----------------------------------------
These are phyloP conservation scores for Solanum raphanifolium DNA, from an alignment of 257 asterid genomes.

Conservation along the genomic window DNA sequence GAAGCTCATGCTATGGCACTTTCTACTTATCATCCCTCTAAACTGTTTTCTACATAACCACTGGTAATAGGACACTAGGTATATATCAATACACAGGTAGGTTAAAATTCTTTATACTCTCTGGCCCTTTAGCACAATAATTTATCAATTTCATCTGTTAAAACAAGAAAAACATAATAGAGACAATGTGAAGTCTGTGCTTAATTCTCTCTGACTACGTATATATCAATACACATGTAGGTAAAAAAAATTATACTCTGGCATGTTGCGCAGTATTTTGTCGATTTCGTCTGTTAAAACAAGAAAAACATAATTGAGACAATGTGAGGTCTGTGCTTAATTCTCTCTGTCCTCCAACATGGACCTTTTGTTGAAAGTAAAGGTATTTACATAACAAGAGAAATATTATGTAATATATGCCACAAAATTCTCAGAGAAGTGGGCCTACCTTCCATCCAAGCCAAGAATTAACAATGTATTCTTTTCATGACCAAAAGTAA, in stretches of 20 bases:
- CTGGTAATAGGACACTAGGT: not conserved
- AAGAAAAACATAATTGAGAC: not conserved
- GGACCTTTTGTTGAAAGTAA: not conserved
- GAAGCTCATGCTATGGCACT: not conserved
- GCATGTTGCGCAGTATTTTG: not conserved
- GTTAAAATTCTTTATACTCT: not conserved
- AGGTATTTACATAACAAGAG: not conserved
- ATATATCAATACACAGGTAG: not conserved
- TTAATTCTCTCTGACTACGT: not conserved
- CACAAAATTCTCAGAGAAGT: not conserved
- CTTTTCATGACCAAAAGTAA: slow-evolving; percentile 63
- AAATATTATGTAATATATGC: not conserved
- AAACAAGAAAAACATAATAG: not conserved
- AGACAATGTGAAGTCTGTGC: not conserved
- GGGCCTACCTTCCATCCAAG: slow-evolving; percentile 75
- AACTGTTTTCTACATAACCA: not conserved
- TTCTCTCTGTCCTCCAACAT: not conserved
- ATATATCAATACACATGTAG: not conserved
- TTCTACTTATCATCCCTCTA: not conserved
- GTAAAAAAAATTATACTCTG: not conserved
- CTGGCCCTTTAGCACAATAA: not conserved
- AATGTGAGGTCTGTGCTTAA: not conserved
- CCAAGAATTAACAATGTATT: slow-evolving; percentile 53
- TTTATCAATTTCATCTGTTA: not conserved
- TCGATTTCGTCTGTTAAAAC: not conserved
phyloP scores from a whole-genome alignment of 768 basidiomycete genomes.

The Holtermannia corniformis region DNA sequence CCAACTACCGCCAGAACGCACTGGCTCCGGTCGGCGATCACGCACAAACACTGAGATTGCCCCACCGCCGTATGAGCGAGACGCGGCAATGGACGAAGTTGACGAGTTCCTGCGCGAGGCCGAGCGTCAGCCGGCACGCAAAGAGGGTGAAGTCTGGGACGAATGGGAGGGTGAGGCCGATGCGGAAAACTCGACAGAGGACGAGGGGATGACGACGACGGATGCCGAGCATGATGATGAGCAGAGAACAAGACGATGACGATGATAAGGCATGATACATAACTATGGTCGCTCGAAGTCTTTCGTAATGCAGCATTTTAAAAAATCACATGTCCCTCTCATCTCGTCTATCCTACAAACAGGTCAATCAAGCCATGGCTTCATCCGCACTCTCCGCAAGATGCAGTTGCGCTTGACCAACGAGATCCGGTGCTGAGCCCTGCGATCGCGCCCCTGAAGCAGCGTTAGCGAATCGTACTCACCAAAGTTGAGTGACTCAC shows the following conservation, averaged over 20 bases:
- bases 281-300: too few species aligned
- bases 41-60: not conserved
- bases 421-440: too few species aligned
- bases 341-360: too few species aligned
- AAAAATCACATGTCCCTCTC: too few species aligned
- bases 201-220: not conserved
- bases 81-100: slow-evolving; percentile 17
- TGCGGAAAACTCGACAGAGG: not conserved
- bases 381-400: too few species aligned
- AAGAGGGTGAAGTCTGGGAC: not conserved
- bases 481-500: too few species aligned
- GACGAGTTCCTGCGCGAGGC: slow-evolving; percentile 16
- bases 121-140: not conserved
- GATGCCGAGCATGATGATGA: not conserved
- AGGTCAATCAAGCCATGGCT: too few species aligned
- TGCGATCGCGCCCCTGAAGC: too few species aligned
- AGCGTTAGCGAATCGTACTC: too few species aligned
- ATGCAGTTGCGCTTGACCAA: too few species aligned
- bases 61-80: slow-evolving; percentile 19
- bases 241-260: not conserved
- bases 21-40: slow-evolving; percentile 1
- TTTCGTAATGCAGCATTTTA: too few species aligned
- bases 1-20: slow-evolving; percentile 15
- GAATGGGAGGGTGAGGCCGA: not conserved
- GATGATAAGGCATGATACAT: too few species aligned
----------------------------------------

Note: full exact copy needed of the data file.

These are phyloP conservation scores for Solanum raphanifolium DNA, from an alignment of 257 asterid genomes.

Conservation along the genomic window DNA sequence GAAGCTCATGCTATGGCACTTTCTACTTATCATCCCTCTAAACTGTTTTCTACATAACCACTGGTAATAGGACACTAGGTATATATCAATACACAGGTAGGTTAAAATTCTTTATACTCTCTGGCCCTTTAGCACAATAATTTATCAATTTCATCTGTTAAAACAAGAAAAACATAATAGAGACAATGTGAAGTCTGTGCTTAATTCTCTCTGACTACGTATATATCAATACACATGTAGGTAAAAAAAATTATACTCTGGCATGTTGCGCAGTATTTTGTCGATTTCGTCTGTTAAAACAAGAAAAACATAATTGAGACAATGTGAGGTCTGTGCTTAATTCTCTCTGTCCTCCAACATGGACCTTTTGTTGAAAGTAAAGGTATTTACATAACAAGAGAAATATTATGTAATATATGCCACAAAATTCTCAGAGAAGTGGGCCTACCTTCCATCCAAGCCAAGAATTAACAATGTATTCTTTTCATGACCAAAAGTAA, in stretches of 20 bases:
- CTGGTAATAGGACACTAGGT: not conserved
- AAGAAAAACATAATTGAGAC: not conserved
- GGACCTTTTGTTGAAAGTAA: not conserved
- GAAGCTCATGCTATGGCACT: not conserved
- GCATGTTGCGCAGTATTTTG: not conserved
- GTTAAAATTCTTTATACTCT: not conserved
- AGGTATTTACATAACAAGAG: not conserved
- ATATATCAATACACAGGTAG: not conserved
- TTAATTCTCTCTGACTACGT: not conserved
- CACAAAATTCTCAGAGAAGT: not conserved
- CTTTTCATGACCAAAAGTAA: slow-evolving; percentile 63
- AAATATTATGTAATATATGC: not conserved
- AAACAAGAAAAACATAATAG: not conserved
- AGACAATGTGAAGTCTGTGC: not conserved
- GGGCCTACCTTCCATCCAAG: slow-evolving; percentile 75
- AACTGTTTTCTACATAACCA: not conserved
- TTCTCTCTGTCCTCCAACAT: not conserved
- ATATATCAATACACATGTAG: not conserved
- TTCTACTTATCATCCCTCTA: not conserved
- GTAAAAAAAATTATACTCTG: not conserved
- CTGGCCCTTTAGCACAATAA: not conserved
- AATGTGAGGTCTGTGCTTAA: not conserved
- CCAAGAATTAACAATGTATT: slow-evolving; percentile 53
- TTTATCAATTTCATCTGTTA: not conserved
- TCGATTTCGTCTGTTAAAAC: not conserved
phyloP scores from a whole-genome alignment of 768 basidiomycete genomes.

The Holtermannia corniformis region DNA sequence CCAACTACCGCCAGAACGCACTGGCTCCGGTCGGCGATCACGCACAAACACTGAGATTGCCCCACCGCCGTATGAGCGAGACGCGGCAATGGACGAAGTTGACGAGTTCCTGCGCGAGGCCGAGCGTCAGCCGGCACGCAAAGAGGGTGAAGTCTGGGACGAATGGGAGGGTGAGGCCGATGCGGAAAACTCGACAGAGGACGAGGGGATGACGACGACGGATGCCGAGCATGATGATGAGCAGAGAACAAGACGATGACGATGATAAGGCATGATACATAACTATGGTCGCTCGAAGTCTTTCGTAATGCAGCATTTTAAAAAATCACATGTCCCTCTCATCTCGTCTATCCTACAAACAGGTCAATCAAGCCATGGCTTCATCCGCACTCTCCGCAAGATGCAGTTGCGCTTGACCAACGAGATCCGGTGCTGAGCCCTGCGATCGCGCCCCTGAAGCAGCGTTAGCGAATCGTACTCACCAAAGTTGAGTGACTCAC shows the following conservation, averaged over 20 bases:
- bases 281-300: too few species aligned
- bases 41-60: not conserved
- bases 421-440: too few species aligned
- bases 341-360: too few species aligned
- AAAAATCACATGTCCCTCTC: too few species aligned
- bases 201-220: not conserved
- bases 81-100: slow-evolving; percentile 17
- TGCGGAAAACTCGACAGAGG: not conserved
- bases 381-400: too few species aligned
- AAGAGGGTGAAGTCTGGGAC: not conserved
- bases 481-500: too few species aligned
- GACGAGTTCCTGCGCGAGGC: slow-evolving; percentile 16
- bases 121-140: not conserved
- GATGCCGAGCATGATGATGA: not conserved
- AGGTCAATCAAGCCATGGCT: too few species aligned
- TGCGATCGCGCCCCTGAAGC: too few species aligned
- AGCGTTAGCGAATCGTACTC: too few species aligned
- ATGCAGTTGCGCTTGACCAA: too few species aligned
- bases 61-80: slow-evolving; percentile 19
- bases 241-260: not conserved
- bases 21-40: slow-evolving; percentile 1
- TTTCGTAATGCAGCATTTTA: too few species aligned
- bases 1-20: slow-evolving; percentile 15
- GAATGGGAGGGTGAGGCCGA: not conserved
- GATGATAAGGCATGATACAT: too few species aligned